A feature of the invention is to measure the use of the battery system over the course of a given trip so that the electric/gas trade-off is optimized. For example, it may be better to use gas earlier in the trip if there is terrain later on the route that can utilize the electrical power to better efficiency and effect. Regardless of the electric/gas trade-off during the course of a driving trip, the expectation is that the traction battery in the car is mostly discharged when the vehicle is plugged into the grid and as such is simply a direct consumer of power from the grid.

The invention performs optimization based on numerous parameters of a V2G system. FIG. 1 shows a schematic diagram of a vehicle-to-grid (V2G) optimizing system 10 for PHEVs according to an embodiment of the invention. The basic concept of V2G power is that, while parked, the PHEV can draw power from, or provide power to, an electric power grid. The system 10 includes electric power generators such as those fueled by fossil fuel and nuclear power 12, and may also include renewable energy sources 14 such as wind, solar and others.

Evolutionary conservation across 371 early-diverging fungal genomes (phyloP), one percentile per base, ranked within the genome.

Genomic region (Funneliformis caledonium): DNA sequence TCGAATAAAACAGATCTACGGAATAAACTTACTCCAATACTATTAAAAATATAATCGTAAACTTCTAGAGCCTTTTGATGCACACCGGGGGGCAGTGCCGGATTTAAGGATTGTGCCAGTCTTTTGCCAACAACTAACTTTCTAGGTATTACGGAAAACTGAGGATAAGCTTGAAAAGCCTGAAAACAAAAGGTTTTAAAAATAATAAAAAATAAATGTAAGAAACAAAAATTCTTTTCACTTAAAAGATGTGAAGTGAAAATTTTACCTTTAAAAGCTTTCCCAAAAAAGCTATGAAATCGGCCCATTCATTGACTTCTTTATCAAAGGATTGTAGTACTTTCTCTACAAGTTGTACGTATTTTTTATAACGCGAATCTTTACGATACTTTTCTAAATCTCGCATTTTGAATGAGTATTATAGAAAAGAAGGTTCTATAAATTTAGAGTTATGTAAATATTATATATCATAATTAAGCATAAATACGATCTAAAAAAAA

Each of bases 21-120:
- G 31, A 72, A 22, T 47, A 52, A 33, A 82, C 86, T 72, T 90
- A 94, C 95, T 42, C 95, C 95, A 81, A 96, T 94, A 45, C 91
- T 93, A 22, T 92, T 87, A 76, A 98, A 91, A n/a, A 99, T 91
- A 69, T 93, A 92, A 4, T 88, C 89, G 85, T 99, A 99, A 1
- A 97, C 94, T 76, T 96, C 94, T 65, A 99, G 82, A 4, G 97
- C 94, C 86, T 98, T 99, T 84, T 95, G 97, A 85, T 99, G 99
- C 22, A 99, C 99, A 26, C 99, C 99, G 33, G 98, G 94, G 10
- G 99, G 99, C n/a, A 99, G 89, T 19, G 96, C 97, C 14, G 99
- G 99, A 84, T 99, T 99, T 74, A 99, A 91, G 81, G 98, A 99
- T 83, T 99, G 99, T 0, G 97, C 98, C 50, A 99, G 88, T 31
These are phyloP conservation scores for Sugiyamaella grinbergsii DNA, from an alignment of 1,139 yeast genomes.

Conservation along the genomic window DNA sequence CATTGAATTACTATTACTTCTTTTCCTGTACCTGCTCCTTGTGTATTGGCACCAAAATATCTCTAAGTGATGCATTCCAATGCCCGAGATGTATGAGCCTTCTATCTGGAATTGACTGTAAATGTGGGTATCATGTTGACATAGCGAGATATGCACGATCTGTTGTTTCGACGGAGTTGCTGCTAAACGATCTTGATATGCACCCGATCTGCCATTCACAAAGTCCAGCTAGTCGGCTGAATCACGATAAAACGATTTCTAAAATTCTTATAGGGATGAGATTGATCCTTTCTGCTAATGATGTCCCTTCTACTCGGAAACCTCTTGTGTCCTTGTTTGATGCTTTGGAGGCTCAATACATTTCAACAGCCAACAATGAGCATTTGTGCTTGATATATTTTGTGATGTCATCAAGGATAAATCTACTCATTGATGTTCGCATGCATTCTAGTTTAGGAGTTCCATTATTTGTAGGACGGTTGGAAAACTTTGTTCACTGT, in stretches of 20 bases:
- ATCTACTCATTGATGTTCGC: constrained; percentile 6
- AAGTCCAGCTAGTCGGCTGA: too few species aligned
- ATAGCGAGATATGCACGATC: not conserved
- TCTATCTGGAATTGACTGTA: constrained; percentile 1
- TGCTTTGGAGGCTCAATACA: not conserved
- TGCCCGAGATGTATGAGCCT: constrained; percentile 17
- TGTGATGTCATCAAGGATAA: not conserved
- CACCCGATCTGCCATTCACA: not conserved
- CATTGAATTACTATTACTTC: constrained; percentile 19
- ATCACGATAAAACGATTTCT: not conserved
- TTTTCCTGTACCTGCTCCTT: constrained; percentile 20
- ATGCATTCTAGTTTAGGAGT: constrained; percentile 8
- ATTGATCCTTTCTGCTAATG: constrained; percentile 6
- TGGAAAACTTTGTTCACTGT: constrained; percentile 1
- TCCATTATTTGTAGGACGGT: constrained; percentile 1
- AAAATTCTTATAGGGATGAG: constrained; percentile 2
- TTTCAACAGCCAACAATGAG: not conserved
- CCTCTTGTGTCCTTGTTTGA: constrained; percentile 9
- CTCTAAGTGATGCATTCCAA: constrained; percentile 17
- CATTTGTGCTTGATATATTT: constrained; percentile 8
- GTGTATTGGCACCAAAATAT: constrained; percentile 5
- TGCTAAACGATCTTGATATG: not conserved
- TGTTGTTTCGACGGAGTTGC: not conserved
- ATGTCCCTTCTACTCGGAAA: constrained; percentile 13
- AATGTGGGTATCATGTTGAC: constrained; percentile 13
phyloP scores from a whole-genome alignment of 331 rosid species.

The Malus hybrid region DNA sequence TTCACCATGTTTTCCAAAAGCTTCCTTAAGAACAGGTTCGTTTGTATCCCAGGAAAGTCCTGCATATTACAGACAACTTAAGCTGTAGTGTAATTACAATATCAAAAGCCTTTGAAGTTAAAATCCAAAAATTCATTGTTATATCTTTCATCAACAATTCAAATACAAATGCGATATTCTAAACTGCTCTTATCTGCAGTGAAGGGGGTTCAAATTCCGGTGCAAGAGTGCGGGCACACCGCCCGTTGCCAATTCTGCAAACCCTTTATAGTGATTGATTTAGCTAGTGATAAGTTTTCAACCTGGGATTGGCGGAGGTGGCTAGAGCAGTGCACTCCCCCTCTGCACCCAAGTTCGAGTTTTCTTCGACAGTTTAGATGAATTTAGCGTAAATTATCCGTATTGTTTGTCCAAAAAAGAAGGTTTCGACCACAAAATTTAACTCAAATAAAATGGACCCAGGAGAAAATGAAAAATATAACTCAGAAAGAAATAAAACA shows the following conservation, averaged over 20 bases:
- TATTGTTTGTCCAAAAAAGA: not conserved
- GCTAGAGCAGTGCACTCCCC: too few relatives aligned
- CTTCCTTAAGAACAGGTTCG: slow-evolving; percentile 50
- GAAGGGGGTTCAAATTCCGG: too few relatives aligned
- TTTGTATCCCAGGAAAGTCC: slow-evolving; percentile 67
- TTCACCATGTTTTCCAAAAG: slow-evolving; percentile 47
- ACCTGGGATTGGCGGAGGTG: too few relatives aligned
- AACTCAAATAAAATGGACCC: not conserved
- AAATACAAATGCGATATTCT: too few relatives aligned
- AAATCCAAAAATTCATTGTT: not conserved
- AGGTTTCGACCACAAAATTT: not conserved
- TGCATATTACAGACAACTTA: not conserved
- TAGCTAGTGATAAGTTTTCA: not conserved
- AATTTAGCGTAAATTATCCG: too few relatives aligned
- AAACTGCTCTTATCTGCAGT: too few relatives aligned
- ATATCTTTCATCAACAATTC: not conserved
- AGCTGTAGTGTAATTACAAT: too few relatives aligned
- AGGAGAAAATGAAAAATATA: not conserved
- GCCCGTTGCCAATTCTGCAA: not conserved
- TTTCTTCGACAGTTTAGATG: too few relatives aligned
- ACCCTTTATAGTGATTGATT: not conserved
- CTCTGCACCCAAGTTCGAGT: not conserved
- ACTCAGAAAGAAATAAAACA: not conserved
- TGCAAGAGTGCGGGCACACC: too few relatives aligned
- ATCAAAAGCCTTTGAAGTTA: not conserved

The electrical power generated by the power generators 12 and 14 is transmitted through transmission lines 16 and through a grid 18 of electrical transmission lines to electricity users. The electricity users may include residential users 20 and commercial users 22, each having the ability connect PHEVs 24 into the grid 18. Electricity may flow out of the grid 18 or back to the grid 18 from PHEVs 24, which is indicated by lines with two arrows.